Homes sell in recordbreaking time

Plus, lack of space for children, the nation's favourite renovations, and tax return hotspots for landlords

The average time it takes to sell a home in Britain has dropped to 88 days, 16 days faster compared to the same time last year, says a new report.

This is the fastest selling time recorded since 2007, according to Move with Us.

Properties in Greater London sold the fastest between April and June at an average of 43 days, followed by the South East and East Anglia (59 and 68 days respectively).

Homes were slowest to sell in the North East where the average selling time was 138 days, although this is 50 days faster compared to a year ago.

"The market has gained a spring in its step thanks to increased confidence and more readily available funding bringing more buyers to the market," said Robin King, Director at Move with Us.

"Faster selling times have now spread outside Greater London and the South East where competition has always been relatively strong compared to areas such as the East and West Midlands where the market has taken longer to recover. The average selling time is now almost back to the pre-crash levels of 2007. 

Children suffer from lack of space due to rising house prices

More than half of parents think their children need more space at home, according to research from Post Office Mortgage.

Its new report suggests that children share bedrooms in a fifth of UK households, which for one in 10 homes is due to a lack of space,

Around 58 per cent of  parents wish their children had bigger rooms in which to study and play, and a further two thirds would like to move in to a bigger house. However, they can expect to wait an average of four years before they will be able to upsize, and a third doubt they will ever be able to move up the property ladder.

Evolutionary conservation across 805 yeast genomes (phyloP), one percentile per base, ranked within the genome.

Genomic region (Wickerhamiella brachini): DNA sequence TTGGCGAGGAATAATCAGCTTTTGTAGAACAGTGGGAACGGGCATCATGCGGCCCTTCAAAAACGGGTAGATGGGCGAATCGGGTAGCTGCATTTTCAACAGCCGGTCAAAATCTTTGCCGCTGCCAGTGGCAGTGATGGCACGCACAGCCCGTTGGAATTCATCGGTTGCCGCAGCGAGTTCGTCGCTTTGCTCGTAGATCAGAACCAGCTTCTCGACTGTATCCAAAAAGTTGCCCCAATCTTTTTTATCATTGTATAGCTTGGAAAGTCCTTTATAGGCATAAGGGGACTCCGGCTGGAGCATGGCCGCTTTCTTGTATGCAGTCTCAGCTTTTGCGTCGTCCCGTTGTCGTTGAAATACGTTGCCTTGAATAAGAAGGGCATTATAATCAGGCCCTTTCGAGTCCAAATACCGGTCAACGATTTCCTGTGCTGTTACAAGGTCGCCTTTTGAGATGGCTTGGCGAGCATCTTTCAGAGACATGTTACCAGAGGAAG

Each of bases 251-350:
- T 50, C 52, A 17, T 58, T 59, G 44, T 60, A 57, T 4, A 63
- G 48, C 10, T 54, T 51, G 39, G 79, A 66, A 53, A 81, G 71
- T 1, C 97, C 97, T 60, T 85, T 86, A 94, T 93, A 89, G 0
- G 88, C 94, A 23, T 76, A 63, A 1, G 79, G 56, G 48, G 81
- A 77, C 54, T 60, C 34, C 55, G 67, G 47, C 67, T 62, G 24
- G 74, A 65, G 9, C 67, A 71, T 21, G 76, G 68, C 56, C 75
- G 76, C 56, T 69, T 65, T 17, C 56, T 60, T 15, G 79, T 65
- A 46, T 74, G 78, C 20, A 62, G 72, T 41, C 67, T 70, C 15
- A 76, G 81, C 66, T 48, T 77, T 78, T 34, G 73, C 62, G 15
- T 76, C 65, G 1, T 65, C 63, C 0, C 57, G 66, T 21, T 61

In almost a third of households, adults have a smaller bedroom than their children, says the report.

Most expensive tax return hotspots for landlords

Accountants are cashing in on the thousands of new landlords who are struggling to work out their tax returns, according to UKLandlordTax.co.uk.

Its research suggests landlords are paying up to 6.5 per cent of their annual rental income to have their tax return completed, with accountants in the Greater London area charging on average £426.

It's followed by the North West where the average return cost is lower at £393 but comes in at a higher 4.93 per cent of the annual rental income, and then the West Midlands (£363 and 4.85 per cent).

Renovation nation

Three quarters of UK homeowners are proud of their homes, but only one per cent feel they have achieved the vision for their home, according to a survey of 8,000 people by renovation and design specialists Houzz.

One third decorate their homes at least once a year. Improving the look and feel (78 per cent) and improving functionality (55 per cent) top the list of reasons to renovate, with a third  renovating with the aim of adding value to their home.

The report shows that more than eight of 10 choose a neutral palette for their homes, white, cream and grey the most popular selection. Magnolia is now found in less than one quarter of homes, though green is on the rise, with 26 percent of UK homeowners opting for this on their walls.

Around 35 per cent of those surveyed have increased the size of their home in the past five years, with more loft conversions planned in  London than anywhere else in the UK.

When asked what feature homeowners would most like to incorporate in their home, one in five picked designer kitchens, followed by a conservatory (nine per cent), swimming pool (eight per cent) and underfloor heating (six per cent).  

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